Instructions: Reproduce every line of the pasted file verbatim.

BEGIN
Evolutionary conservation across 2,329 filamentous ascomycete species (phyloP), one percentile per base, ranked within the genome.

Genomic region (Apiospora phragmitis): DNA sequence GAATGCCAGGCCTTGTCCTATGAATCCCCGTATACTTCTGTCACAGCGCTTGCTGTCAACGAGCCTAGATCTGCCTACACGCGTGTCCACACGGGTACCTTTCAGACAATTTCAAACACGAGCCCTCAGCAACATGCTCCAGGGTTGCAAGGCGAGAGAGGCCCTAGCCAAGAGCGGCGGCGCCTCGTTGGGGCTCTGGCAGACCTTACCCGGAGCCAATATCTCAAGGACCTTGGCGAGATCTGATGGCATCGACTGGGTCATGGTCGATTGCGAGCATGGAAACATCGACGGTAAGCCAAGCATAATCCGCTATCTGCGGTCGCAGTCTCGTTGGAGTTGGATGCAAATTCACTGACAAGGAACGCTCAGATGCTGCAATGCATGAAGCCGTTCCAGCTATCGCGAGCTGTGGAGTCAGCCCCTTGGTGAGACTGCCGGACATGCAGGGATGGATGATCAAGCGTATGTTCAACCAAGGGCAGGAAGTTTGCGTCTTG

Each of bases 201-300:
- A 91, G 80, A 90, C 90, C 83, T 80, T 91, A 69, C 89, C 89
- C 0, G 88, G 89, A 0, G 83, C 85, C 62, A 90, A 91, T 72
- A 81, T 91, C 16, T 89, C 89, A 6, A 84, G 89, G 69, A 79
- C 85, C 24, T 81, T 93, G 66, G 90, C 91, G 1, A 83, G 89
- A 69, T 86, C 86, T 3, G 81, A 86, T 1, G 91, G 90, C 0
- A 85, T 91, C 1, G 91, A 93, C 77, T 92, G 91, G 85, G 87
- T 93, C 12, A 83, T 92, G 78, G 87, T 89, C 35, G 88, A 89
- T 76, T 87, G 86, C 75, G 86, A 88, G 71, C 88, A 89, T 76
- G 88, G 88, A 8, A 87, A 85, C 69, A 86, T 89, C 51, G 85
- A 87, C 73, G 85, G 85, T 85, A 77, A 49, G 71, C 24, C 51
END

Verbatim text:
Evolutionary conservation across 2,329 filamentous ascomycete species (phyloP), one percentile per base, ranked within the genome.

Genomic region (Apiospora phragmitis): DNA sequence GAATGCCAGGCCTTGTCCTATGAATCCCCGTATACTTCTGTCACAGCGCTTGCTGTCAACGAGCCTAGATCTGCCTACACGCGTGTCCACACGGGTACCTTTCAGACAATTTCAAACACGAGCCCTCAGCAACATGCTCCAGGGTTGCAAGGCGAGAGAGGCCCTAGCCAAGAGCGGCGGCGCCTCGTTGGGGCTCTGGCAGACCTTACCCGGAGCCAATATCTCAAGGACCTTGGCGAGATCTGATGGCATCGACTGGGTCATGGTCGATTGCGAGCATGGAAACATCGACGGTAAGCCAAGCATAATCCGCTATCTGCGGTCGCAGTCTCGTTGGAGTTGGATGCAAATTCACTGACAAGGAACGCTCAGATGCTGCAATGCATGAAGCCGTTCCAGCTATCGCGAGCTGTGGAGTCAGCCCCTTGGTGAGACTGCCGGACATGCAGGGATGGATGATCAAGCGTATGTTCAACCAAGGGCAGGAAGTTTGCGTCTTG

Each of bases 201-300:
- A 91, G 80, A 90, C 90, C 83, T 80, T 91, A 69, C 89, C 89
- C 0, G 88, G 89, A 0, G 83, C 85, C 62, A 90, A 91, T 72
- A 81, T 91, C 16, T 89, C 89, A 6, A 84, G 89, G 69, A 79
- C 85, C 24, T 81, T 93, G 66, G 90, C 91, G 1, A 83, G 89
- A 69, T 86, C 86, T 3, G 81, A 86, T 1, G 91, G 90, C 0
- A 85, T 91, C 1, G 91, A 93, C 77, T 92, G 91, G 85, G 87
- T 93, C 12, A 83, T 92, G 78, G 87, T 89, C 35, G 88, A 89
- T 76, T 87, G 86, C 75, G 86, A 88, G 71, C 88, A 89, T 76
- G 88, G 88, A 8, A 87, A 85, C 69, A 86, T 89, C 51, G 85
- A 87, C 73, G 85, G 85, T 85, A 77, A 49, G 71, C 24, C 51